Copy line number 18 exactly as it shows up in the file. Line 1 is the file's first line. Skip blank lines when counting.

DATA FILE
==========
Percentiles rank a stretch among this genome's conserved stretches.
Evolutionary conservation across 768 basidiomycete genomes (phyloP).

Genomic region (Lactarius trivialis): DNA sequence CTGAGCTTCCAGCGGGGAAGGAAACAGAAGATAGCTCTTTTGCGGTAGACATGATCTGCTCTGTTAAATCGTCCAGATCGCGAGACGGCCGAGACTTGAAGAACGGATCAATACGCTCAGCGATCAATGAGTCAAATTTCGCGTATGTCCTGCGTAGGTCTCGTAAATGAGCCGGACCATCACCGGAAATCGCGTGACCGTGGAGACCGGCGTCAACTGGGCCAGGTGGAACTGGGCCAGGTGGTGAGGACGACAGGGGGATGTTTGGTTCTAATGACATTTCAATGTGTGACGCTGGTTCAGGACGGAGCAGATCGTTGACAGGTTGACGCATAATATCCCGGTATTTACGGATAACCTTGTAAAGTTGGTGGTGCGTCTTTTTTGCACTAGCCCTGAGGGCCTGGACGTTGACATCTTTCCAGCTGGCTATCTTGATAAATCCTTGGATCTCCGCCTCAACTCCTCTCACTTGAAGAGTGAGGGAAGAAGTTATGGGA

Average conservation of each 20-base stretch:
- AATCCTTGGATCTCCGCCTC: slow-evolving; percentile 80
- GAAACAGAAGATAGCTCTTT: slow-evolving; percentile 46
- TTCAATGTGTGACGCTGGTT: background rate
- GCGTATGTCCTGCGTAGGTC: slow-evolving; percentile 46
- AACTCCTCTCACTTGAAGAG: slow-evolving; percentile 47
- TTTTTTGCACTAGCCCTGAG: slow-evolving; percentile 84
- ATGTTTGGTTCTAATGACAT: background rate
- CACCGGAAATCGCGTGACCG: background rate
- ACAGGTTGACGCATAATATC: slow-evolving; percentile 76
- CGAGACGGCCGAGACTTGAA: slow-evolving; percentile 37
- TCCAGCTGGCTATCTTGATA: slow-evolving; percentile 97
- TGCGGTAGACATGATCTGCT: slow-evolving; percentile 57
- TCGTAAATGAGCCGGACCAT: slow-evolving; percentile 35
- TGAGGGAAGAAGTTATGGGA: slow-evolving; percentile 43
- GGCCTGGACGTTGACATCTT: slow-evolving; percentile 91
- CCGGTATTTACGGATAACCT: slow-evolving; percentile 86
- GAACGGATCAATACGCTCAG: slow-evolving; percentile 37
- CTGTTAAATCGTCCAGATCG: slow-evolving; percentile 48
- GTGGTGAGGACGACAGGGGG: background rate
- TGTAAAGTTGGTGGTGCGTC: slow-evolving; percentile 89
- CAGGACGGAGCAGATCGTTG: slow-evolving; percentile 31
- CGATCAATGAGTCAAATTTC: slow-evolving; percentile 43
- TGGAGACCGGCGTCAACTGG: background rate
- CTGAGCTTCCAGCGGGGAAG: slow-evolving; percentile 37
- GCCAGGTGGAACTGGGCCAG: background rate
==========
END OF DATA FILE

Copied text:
- TGAGGGAAGAAGTTATGGGA: slow-evolving; percentile 43